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- Posts: 26712
- Joined: Tue Sep 14, 2004 12:23 pm
- My E21(s): '81 323i Baur
- Location: The Netherlands
Alpina started off tweaking the 4 cylinder M10 engines and offered better carbs, uprated fuel injection and fast cams on their A1-A4 conversions, as well as suspension mods. Several aerodynamic and vehicle trim options completed the package. These models were mostly regarded as slightly uprated BMW's and not as exclusive automobiles, that must be why there aren't many survivors of these models.
From 1978 Alpina only offered 6 cylinder models. The C1 2.3 was a stock 323i for the largest part (therefore many 323i's with some Alpina goodies added are offered as Alpina C1 as they look very similar, even in the engine bay). The engine has undergone modifications to pistons, camshaft and cylinder head to gain 30 BHP, but that's hard to see from the outside.
Then their top model B6 2.8. This had the 2.8 litre M30 engine from the E12 5-series fitted, an engine that was not available from BMW in the E21 shell. At first the B6's had the Zenith DL fuel injection and Hartig ignition fitted making it easy to distinct it from a stock M30 engine, but after reliability issues with this setup Alpina changed to L-Jet fuel injection making it again hard to distinct an Alpina engine from a stock example.
And there were more issues. Alpina did not only build their conversions themselves, they also allowed their dealers and importers to do conversions. Names like Garage du Bac in France, Heidegger in Zwitzerland and Oldenhof in The Netherlands built their share. And in most cases, no records were kept or they were lost over time. Alpina only has records on the B6 conversions they did themselves. On top of that partial conversions were performed and back in the days vehicle registrations were not as strict as they are now. So there are cars registered as Alpina C1 or 323i Alpina after only receiving a suspension upgrade and a front spoiler!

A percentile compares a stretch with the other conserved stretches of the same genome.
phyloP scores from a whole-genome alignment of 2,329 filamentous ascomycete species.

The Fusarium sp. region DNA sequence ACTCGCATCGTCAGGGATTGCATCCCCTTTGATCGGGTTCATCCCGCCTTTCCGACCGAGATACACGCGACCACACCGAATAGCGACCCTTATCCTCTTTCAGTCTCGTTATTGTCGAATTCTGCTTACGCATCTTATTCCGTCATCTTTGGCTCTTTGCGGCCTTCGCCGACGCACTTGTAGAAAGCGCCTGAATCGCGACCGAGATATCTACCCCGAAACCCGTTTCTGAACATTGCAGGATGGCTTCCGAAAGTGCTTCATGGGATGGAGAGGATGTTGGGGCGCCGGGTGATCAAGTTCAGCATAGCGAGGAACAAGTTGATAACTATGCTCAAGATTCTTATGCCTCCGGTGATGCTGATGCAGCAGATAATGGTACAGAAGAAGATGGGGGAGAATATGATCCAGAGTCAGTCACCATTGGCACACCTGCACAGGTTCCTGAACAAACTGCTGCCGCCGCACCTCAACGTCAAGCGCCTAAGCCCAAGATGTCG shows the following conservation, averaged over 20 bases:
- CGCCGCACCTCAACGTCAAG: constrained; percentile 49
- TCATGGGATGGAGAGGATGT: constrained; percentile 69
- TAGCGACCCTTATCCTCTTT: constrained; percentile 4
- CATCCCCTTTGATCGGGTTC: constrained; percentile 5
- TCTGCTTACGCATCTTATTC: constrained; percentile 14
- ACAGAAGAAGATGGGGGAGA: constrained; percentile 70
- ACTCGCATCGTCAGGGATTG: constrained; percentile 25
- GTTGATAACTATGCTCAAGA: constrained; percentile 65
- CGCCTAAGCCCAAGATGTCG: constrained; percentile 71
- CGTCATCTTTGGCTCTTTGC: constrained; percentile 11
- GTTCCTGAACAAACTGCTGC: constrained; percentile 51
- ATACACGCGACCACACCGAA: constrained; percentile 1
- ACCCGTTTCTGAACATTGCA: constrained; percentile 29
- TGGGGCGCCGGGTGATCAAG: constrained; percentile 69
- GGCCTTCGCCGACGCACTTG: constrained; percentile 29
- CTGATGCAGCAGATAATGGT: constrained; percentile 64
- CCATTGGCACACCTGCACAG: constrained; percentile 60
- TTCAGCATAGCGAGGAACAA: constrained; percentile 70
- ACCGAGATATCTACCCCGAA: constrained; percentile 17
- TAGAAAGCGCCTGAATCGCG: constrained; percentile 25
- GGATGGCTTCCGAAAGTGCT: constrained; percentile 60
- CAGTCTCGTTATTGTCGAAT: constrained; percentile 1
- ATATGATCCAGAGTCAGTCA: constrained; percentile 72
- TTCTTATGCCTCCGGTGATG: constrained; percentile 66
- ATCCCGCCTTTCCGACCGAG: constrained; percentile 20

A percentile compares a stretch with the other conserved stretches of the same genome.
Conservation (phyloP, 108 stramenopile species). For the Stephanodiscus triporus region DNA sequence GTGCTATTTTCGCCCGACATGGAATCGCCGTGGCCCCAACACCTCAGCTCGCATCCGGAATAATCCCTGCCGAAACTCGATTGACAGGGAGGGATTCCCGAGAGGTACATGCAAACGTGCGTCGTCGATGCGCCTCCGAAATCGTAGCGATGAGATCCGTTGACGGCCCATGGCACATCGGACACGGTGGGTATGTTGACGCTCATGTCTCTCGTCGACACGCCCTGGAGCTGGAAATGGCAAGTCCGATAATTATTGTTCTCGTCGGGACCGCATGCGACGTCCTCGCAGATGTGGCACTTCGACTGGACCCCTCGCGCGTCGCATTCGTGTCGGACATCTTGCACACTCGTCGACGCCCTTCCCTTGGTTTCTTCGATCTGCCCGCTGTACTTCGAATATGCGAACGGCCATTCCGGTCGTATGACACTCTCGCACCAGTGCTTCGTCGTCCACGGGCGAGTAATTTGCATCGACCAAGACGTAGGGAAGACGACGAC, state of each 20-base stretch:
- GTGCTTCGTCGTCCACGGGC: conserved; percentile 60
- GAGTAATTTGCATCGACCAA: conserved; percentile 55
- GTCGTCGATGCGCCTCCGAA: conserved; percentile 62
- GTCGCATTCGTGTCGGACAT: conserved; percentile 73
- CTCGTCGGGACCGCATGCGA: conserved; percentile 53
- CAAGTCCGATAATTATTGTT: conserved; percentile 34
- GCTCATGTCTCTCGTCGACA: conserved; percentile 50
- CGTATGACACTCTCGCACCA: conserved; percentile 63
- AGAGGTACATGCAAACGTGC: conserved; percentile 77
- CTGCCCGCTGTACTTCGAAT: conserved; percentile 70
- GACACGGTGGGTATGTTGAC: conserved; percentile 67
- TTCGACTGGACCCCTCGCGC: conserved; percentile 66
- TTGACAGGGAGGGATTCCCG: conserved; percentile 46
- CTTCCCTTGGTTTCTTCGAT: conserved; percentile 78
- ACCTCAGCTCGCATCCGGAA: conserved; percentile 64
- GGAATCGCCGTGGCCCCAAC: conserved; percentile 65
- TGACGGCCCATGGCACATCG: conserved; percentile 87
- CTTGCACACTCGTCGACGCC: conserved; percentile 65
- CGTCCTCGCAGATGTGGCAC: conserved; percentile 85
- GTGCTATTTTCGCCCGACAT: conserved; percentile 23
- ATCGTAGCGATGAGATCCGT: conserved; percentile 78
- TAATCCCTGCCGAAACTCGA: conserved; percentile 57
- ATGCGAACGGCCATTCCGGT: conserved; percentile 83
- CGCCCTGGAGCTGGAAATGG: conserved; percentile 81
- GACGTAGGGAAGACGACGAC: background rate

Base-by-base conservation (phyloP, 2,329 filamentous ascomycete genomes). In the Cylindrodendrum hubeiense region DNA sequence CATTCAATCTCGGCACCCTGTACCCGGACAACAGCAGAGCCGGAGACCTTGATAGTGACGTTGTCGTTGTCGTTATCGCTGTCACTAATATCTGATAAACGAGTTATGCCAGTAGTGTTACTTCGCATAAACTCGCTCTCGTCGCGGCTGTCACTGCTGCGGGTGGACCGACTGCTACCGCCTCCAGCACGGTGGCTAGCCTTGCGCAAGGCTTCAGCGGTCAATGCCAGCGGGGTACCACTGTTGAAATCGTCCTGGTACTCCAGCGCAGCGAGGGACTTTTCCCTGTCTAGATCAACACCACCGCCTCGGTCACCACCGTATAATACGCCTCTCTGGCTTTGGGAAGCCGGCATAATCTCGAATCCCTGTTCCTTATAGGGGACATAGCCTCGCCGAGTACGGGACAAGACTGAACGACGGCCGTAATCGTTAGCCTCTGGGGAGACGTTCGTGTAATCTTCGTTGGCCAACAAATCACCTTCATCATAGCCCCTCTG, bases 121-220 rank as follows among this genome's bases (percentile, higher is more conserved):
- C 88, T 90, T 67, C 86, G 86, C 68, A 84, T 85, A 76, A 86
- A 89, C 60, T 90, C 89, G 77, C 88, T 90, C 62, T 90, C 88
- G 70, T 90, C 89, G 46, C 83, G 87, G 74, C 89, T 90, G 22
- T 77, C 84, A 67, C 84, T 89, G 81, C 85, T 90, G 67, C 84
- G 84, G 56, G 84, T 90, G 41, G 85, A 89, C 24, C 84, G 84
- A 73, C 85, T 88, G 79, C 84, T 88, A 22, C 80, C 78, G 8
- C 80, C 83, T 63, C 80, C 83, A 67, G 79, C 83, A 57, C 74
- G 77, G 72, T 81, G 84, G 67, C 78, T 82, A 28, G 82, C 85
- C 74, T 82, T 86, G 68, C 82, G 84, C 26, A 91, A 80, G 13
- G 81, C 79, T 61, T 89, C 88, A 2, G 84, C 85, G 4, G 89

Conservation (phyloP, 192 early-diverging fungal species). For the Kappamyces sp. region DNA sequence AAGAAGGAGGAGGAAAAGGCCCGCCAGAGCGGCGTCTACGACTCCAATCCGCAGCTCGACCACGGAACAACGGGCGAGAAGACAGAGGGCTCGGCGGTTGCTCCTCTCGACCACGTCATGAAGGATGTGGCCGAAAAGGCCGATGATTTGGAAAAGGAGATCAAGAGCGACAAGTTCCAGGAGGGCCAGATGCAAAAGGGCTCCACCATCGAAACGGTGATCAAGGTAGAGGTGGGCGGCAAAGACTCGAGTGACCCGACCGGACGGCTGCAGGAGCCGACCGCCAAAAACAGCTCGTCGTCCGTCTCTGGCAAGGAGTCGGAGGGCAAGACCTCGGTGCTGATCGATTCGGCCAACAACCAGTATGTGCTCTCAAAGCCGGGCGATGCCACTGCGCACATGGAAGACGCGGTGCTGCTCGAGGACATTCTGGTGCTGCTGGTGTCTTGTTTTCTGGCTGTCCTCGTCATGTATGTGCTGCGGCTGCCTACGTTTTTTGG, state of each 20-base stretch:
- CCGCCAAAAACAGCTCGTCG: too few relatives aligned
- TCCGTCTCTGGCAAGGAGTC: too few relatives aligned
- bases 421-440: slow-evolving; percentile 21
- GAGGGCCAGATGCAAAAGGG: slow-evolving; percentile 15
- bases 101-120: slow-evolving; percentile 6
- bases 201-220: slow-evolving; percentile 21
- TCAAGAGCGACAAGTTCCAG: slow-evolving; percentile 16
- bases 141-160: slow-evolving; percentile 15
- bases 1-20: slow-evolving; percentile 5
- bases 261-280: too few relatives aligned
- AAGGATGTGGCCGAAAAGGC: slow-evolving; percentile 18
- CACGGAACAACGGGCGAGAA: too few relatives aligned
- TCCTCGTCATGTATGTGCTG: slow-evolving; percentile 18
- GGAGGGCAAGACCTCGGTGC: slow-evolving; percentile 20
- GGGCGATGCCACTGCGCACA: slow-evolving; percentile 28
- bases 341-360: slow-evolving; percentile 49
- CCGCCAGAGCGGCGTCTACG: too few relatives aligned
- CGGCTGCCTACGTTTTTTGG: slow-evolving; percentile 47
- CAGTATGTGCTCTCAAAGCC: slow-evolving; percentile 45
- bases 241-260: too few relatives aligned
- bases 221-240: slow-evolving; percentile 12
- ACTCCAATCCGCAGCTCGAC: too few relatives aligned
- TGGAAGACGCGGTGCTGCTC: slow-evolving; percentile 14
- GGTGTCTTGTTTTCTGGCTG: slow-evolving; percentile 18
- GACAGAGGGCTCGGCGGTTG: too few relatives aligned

A lively trade in Alpina parts only adds, so the Alpina VIN plaque on the dash doesn't give any guarantees to name an example. All 'n all it appears there are more wannabe Alpina cars then there are real Alpina conversions these days so you better be careful in assuming you have a rare collector's car on hand. That's what makes this forum so useful: if you believe you found an Alpina (or any other rare conversion like from MK Motorsport, Schnitzer or Hartge), please post some details on the car and preferably some decent photos and the Alpina specialists may be able to tell you if it is likely that the car is a genuine Alpina. But in most cases the car in question is more likely to be a stock E21 or some kind of custom conversion with some Alpina ornaments added. You're warned.
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- E21 Pro
- Posts: 1077
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- My E21(s): 1980 Alpina B6 2.8
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- Location: Isle of Man and Inverness
I hope this helps someone avoid a costly mistake!
Isle of Man Inverness
1980 BMW E21 Alpina B6 2.8
1991 BMW E30 Hartge H26